Naomi Osaka wins first-round match at Olympics, then breaks her silence with media

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Naomi Osaka, of Japan, serves to China's Zheng Saisai.
Naomi Osaka serves during her first-round win over Zheng Saisai at the Tokyo Olympic Games on Sunday. (Patrick Semansky / Associated Press)

Naomi Osaka, this country’s most famous athlete, first emerged on Centre Court at Ariake Tennis Park on Sunday at 10 a.m. in a gray T-shirt, black leggings and neon orange sneakers.

The leggings were brave. The sun was already grilling the blue hard court as the temperature crept toward 90 degrees. English-language pop music echoed through the nearly empty stadium. She slammed serves for a half-hour before dipping from the muggy heat.

She returned just before 1 p.m. wearing a red dress with a Japanese flag stitched onto the left side of the chest and a red visor over her red boxed braids for her first competitive match since withdrawing from the French Open in May. And she didn’t skip a beat after the two-month break, throttling the 52nd-ranked Zheng Saisai in straight sets — 6-1, 6-4 — in 1 hour and 27 minutes.

Osaka, the No. 2 player in the world, overwhelmed Zheng. She served the first of her six aces for the match’s opening point and jumped out to a 5-0 lead in the first set. She finished with 25 winners. Zheng had 10. She seemed at ease. She bounced around. She took air backhands and forehands after her rare mistakes. She celebrated executing tough shots with a “Come on!”

Osaka, 23, hadn’t played since causing a stir — and drawing a $15,000 fine — for not speaking to the media following her first-round match in France. She then withdrew, citing concerns over her mental health. She wrote in an Instagram post that she had suffered from bouts of depression since the 2018 U.S. Open. She said she would “take some time away” from tennis. That included skipping Wimbledon.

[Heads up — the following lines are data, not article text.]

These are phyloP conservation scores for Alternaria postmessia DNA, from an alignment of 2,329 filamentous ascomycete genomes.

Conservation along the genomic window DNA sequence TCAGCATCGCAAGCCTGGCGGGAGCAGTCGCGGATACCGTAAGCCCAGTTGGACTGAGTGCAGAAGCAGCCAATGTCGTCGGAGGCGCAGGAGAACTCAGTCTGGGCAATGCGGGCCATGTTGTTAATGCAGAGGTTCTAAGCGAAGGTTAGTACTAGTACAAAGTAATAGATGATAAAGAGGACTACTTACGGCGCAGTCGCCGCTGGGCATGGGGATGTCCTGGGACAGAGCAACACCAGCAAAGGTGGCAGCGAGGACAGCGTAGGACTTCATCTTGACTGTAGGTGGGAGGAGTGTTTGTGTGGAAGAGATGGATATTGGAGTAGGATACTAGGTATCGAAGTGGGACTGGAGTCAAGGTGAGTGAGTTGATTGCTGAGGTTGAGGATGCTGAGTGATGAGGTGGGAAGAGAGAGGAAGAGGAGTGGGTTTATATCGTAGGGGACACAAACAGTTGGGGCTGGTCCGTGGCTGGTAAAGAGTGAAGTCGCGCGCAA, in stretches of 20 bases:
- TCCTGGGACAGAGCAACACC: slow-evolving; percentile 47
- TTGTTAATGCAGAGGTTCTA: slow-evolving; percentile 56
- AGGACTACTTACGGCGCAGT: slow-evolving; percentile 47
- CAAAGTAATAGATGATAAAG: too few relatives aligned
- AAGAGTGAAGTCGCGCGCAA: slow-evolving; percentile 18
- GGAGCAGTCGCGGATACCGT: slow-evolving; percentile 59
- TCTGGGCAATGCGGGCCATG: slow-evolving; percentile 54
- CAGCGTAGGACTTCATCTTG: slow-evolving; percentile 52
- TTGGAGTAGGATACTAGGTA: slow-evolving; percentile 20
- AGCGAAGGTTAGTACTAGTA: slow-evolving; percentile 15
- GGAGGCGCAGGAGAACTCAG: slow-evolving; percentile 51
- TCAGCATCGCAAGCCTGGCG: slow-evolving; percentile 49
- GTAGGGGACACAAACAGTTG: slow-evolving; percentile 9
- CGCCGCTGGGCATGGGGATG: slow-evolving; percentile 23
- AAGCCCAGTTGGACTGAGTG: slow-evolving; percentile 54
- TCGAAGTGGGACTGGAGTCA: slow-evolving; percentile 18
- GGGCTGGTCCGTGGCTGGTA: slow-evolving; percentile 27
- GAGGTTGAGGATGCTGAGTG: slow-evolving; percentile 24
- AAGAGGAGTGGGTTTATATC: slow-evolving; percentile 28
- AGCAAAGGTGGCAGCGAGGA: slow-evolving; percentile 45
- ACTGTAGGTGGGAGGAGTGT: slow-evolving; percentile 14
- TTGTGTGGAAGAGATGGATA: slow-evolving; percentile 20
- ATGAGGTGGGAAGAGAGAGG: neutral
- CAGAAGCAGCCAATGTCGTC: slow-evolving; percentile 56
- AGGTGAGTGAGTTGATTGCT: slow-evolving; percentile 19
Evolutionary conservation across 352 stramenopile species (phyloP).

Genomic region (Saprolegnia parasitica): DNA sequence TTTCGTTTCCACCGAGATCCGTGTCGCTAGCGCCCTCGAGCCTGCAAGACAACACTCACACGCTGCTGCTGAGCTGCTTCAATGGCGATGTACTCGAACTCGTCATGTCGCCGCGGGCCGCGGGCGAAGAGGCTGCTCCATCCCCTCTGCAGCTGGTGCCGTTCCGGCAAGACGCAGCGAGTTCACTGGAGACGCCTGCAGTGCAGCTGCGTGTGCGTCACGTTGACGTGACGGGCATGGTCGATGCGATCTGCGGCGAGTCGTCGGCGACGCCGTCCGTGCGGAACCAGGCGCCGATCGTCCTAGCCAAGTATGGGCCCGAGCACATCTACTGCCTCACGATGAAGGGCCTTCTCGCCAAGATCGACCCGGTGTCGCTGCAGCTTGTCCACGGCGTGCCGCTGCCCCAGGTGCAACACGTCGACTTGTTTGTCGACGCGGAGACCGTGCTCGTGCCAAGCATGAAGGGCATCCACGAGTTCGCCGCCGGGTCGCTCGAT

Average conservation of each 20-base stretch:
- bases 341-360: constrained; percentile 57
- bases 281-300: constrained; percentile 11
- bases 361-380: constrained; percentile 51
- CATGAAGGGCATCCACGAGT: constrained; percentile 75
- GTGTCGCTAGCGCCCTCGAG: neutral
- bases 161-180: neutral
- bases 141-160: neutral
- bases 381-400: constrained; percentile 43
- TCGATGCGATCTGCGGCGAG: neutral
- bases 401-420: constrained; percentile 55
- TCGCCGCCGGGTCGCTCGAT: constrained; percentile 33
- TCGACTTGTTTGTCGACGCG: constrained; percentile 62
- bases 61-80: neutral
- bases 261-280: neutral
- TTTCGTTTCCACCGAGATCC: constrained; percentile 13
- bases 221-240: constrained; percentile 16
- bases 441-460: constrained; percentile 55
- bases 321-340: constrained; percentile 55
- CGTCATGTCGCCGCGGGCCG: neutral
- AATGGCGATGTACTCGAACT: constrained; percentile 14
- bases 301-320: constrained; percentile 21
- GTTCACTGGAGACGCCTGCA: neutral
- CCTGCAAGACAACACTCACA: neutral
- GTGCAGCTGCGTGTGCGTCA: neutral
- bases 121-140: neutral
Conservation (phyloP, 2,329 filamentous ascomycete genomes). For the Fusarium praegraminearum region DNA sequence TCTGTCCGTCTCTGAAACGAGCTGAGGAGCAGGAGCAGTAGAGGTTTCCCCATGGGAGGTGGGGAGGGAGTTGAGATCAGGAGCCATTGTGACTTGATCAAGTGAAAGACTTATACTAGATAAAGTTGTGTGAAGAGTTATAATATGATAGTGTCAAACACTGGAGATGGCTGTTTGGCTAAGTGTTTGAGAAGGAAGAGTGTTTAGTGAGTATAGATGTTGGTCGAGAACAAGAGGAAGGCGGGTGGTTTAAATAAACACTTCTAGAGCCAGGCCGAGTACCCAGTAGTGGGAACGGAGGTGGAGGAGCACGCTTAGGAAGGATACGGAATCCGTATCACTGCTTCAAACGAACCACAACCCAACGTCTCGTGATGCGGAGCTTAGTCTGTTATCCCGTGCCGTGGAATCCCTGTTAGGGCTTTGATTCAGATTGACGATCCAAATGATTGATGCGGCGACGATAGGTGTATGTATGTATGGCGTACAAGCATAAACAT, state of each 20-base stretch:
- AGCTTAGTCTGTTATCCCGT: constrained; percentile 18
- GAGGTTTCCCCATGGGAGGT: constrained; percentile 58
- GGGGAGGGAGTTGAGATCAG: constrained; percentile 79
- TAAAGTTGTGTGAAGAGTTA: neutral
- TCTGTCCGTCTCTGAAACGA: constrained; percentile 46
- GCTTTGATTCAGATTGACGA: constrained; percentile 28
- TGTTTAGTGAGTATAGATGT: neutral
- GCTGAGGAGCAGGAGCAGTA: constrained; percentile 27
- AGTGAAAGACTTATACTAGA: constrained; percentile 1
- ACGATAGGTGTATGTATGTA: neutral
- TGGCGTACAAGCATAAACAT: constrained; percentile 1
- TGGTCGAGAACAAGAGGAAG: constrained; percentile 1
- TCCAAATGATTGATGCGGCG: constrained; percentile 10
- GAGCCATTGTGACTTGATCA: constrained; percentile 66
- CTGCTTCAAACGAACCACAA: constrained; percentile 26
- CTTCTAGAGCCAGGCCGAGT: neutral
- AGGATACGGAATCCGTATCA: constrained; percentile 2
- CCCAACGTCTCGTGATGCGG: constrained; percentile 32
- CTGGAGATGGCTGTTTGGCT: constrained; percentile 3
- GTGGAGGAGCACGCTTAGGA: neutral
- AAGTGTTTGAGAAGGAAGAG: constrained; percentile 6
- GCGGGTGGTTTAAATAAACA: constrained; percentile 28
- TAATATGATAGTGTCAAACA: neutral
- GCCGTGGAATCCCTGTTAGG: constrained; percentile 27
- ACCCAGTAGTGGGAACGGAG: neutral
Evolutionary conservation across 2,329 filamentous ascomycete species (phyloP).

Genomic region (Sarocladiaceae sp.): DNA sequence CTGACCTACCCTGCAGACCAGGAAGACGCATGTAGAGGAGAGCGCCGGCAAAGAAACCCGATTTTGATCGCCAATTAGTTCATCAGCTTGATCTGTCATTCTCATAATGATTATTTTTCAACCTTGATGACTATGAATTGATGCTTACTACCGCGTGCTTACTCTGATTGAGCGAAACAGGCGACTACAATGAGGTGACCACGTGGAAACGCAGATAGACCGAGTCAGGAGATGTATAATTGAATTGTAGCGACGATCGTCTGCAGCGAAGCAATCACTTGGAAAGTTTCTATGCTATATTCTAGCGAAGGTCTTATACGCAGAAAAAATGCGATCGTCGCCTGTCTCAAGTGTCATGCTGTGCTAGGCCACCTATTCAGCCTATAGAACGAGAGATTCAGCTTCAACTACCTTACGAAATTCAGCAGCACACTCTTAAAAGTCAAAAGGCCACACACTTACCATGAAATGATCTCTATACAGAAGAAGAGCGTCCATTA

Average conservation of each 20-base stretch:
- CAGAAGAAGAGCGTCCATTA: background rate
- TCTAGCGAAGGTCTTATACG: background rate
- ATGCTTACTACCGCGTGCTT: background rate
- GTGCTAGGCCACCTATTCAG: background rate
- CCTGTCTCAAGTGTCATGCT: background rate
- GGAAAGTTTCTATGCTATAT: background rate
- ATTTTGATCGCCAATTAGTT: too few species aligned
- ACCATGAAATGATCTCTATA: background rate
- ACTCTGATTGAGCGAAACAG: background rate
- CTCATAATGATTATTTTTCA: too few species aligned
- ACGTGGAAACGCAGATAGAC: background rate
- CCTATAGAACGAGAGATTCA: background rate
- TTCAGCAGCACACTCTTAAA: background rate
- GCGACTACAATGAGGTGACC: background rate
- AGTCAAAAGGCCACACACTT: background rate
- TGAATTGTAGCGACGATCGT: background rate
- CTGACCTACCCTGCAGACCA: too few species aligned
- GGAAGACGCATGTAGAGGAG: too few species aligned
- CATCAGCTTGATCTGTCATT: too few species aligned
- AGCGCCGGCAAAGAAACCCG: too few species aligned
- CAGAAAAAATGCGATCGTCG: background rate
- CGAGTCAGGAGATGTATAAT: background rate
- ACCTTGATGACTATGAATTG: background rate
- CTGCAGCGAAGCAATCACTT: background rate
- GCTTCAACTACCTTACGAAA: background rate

Minutes after Sunday’s performance, Osaka, who was not obligated to speak to the media, stopped for three different groups of journalists in the mixed zone outside the stadium. She was at ease again.

Naomi Osaka speaks with journalists after her first-round singles win.
Naomi Osaka speaks with journalists after her first-round singles win at the Tokyo Olympics on Sunday. (Andrew Dampf / Associated Press)

“The Olympics has been a dream of mine since I was a kid so I feel like the break that I took was very needed,” Osaka said. “I feel definitely a little bit refreshed and I’m happy again.”

The match was originally scheduled for Saturday but moved to Sunday because of Osaka’s participation in the opening ceremony. The late scheduling change was odd considering that Osaka said she accepted the opportunity to light the cauldron in March. The selection solidified Osaka as the host's face of these Games.

The daughter of a Japanese mother and a Haitian father born in Japan and raised in the United States, Osaka also represents part of Japan's efforts to portray a more inclusive Japan.

She is the world's highest-paid female athlete. She has taken the torch from Serena Williams as tennis' most prominent female figure, recently appearing on the cover of Sports Illustrated's swimsuit issue. Her three-part Netflix documentary debuted days before the Games. Between the lines, there is immense pressure on her to assume the top spot on the medal podium.

“I feel very, very proud,” Osaka said. “When I lit the flame, I was super honored. That's a position that you dream about and not anyone can do it. And so, for me, when they asked me if I wanted to, I was very surprised but very honored and I'm just happy to be here and happy to play, especially in Tokyo.”

People weren’t allowed inside Olympic Stadium to watch Osaka spark the symbolic beginning of the Games as the coronavirus continues spreading throughout the country at a troubling rate. They weren’t inside Ariake Tennis Park either.

Osaka’s powerful showing should have elicited a frenzy, but the spectator ban left the 30 rows of blue seats surrounding the court sparsely populated. Light applause for Osaka derived from the event workers, donning Tokyo 2020 polos, gathered at entrances to the stands. The only fans were shown virtually on two screens watching from different countries. Japan, Australia, China and Mexico were among the nations represented.

Osaka will appear again for the people at home to face Switzerland’s Viktorija Golubic, the 50th-ranked player in the world, in the second round. She’ll take the court as the clear-cut favorite for gold.

Minutes before her win Sunday, Australia’s Ashleigh Barty, the only player in the world ranked ahead of Osaka, dropped her match against Sara Sorribes of Spain in a stunning upset. Barty won Wimbledon two weeks ago. Osaka wasn’t in that field. She returned Sunday refreshed, happy and dominant.

“I was just focused on playing tennis,” Osaka said, “and I guess I feel a little bit out of my body right now.”

This story originally appeared in Los Angeles Times.